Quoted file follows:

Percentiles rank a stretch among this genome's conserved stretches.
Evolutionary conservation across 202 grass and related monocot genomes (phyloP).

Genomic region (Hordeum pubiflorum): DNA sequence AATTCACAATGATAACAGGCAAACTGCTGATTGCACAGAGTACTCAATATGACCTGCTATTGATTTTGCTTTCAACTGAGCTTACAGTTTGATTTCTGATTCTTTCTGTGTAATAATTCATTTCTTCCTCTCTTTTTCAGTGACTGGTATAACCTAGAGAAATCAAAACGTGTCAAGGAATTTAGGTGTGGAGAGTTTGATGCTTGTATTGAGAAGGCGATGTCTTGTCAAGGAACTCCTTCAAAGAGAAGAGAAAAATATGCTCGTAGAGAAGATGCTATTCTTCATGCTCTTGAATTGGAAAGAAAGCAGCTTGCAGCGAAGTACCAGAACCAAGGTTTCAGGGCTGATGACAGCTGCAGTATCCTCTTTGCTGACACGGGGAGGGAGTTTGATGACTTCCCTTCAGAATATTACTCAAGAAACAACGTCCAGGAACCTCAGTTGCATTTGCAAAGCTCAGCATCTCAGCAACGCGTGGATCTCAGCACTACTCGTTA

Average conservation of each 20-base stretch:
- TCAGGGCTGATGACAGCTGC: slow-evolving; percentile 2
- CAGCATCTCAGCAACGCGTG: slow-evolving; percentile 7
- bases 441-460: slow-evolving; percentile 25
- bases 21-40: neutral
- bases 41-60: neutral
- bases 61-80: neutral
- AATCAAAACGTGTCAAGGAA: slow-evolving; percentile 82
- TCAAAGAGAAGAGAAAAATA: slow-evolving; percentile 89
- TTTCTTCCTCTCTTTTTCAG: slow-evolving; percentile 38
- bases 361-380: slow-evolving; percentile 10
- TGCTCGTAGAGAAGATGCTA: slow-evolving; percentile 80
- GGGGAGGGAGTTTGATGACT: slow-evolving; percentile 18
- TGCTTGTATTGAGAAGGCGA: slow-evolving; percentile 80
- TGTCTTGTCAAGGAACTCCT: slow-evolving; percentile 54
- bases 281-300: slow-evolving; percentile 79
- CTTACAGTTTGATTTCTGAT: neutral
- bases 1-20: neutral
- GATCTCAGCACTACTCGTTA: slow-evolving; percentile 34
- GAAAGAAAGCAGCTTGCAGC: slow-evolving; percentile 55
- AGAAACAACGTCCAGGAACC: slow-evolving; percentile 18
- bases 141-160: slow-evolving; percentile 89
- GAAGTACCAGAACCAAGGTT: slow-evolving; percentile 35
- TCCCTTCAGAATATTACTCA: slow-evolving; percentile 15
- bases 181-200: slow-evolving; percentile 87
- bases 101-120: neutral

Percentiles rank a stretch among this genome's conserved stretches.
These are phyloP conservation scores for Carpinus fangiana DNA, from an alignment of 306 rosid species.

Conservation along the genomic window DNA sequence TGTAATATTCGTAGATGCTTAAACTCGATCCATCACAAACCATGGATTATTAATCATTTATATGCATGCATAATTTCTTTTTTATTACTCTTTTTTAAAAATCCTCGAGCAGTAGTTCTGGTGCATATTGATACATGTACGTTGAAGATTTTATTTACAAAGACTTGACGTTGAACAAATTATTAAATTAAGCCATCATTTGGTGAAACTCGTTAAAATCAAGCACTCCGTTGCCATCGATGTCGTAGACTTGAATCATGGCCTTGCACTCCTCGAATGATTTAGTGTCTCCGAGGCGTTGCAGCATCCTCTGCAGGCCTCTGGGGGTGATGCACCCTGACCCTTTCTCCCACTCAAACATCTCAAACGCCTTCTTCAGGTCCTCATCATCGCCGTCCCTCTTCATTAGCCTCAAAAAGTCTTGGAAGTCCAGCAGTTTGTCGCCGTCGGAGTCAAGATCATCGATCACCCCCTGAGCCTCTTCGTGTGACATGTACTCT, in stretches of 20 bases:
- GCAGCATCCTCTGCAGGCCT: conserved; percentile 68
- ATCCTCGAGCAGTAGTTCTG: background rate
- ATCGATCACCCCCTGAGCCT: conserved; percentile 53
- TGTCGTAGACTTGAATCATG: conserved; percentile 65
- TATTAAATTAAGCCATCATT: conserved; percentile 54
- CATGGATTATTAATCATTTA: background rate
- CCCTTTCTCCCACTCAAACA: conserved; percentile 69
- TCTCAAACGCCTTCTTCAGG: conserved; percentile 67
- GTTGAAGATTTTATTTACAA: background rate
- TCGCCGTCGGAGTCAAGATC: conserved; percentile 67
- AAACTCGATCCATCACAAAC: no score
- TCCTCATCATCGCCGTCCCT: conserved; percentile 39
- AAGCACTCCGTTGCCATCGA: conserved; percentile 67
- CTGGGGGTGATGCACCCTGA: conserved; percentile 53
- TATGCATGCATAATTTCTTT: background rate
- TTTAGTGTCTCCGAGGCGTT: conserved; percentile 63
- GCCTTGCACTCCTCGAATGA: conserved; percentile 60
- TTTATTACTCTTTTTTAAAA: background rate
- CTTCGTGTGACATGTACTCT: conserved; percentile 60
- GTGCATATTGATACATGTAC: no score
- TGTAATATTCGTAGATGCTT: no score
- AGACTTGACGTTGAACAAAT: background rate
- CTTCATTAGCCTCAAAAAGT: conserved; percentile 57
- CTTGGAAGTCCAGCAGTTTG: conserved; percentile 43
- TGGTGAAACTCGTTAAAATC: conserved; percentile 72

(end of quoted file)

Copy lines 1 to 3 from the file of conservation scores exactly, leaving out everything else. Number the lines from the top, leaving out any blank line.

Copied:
Percentiles rank a stretch among this genome's conserved stretches.
Evolutionary conservation across 202 grass and related monocot genomes (phyloP).

Genomic region (Hordeum pubiflorum): DNA sequence AATTCACAATGATAACAGGCAAACTGCTGATTGCACAGAGTACTCAATATGACCTGCTATTGATTTTGCTTTCAACTGAGCTTACAGTTTGATTTCTGATTCTTTCTGTGTAATAATTCATTTCTTCCTCTCTTTTTCAGTGACTGGTATAACCTAGAGAAATCAAAACGTGTCAAGGAATTTAGGTGTGGAGAGTTTGATGCTTGTATTGAGAAGGCGATGTCTTGTCAAGGAACTCCTTCAAAGAGAAGAGAAAAATATGCTCGTAGAGAAGATGCTATTCTTCATGCTCTTGAATTGGAAAGAAAGCAGCTTGCAGCGAAGTACCAGAACCAAGGTTTCAGGGCTGATGACAGCTGCAGTATCCTCTTTGCTGACACGGGGAGGGAGTTTGATGACTTCCCTTCAGAATATTACTCAAGAAACAACGTCCAGGAACCTCAGTTGCATTTGCAAAGCTCAGCATCTCAGCAACGCGTGGATCTCAGCACTACTCGTTA